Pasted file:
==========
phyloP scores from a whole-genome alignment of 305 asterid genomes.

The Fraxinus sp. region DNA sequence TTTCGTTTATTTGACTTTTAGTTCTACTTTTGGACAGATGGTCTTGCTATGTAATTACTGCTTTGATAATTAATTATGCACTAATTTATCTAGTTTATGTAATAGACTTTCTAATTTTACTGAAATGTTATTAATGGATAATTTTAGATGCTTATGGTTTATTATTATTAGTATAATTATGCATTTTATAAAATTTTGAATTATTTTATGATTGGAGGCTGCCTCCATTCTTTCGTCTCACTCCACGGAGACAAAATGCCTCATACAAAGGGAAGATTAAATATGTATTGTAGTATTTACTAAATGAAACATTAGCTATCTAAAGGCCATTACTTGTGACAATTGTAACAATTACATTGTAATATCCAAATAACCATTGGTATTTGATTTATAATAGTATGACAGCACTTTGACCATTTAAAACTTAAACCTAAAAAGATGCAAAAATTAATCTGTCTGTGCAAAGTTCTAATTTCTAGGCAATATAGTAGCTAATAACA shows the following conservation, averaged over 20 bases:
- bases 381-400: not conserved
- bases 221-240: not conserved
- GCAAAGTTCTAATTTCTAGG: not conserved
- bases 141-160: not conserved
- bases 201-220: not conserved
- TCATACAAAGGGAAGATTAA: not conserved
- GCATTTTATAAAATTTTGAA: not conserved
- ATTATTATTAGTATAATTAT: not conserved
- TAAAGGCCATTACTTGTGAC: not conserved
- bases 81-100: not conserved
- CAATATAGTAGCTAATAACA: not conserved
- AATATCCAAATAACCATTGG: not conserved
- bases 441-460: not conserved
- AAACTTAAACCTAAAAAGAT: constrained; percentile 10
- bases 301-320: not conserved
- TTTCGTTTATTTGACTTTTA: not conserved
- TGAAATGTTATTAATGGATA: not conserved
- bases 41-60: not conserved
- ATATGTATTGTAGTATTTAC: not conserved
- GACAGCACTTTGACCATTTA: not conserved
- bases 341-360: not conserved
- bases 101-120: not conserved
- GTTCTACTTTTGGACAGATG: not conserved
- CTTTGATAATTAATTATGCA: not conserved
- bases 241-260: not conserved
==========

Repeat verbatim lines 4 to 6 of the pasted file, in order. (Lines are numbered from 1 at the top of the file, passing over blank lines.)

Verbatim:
- bases 221-240: not conserved
- GCAAAGTTCTAATTTCTAGG: not conserved
- bases 141-160: not conserved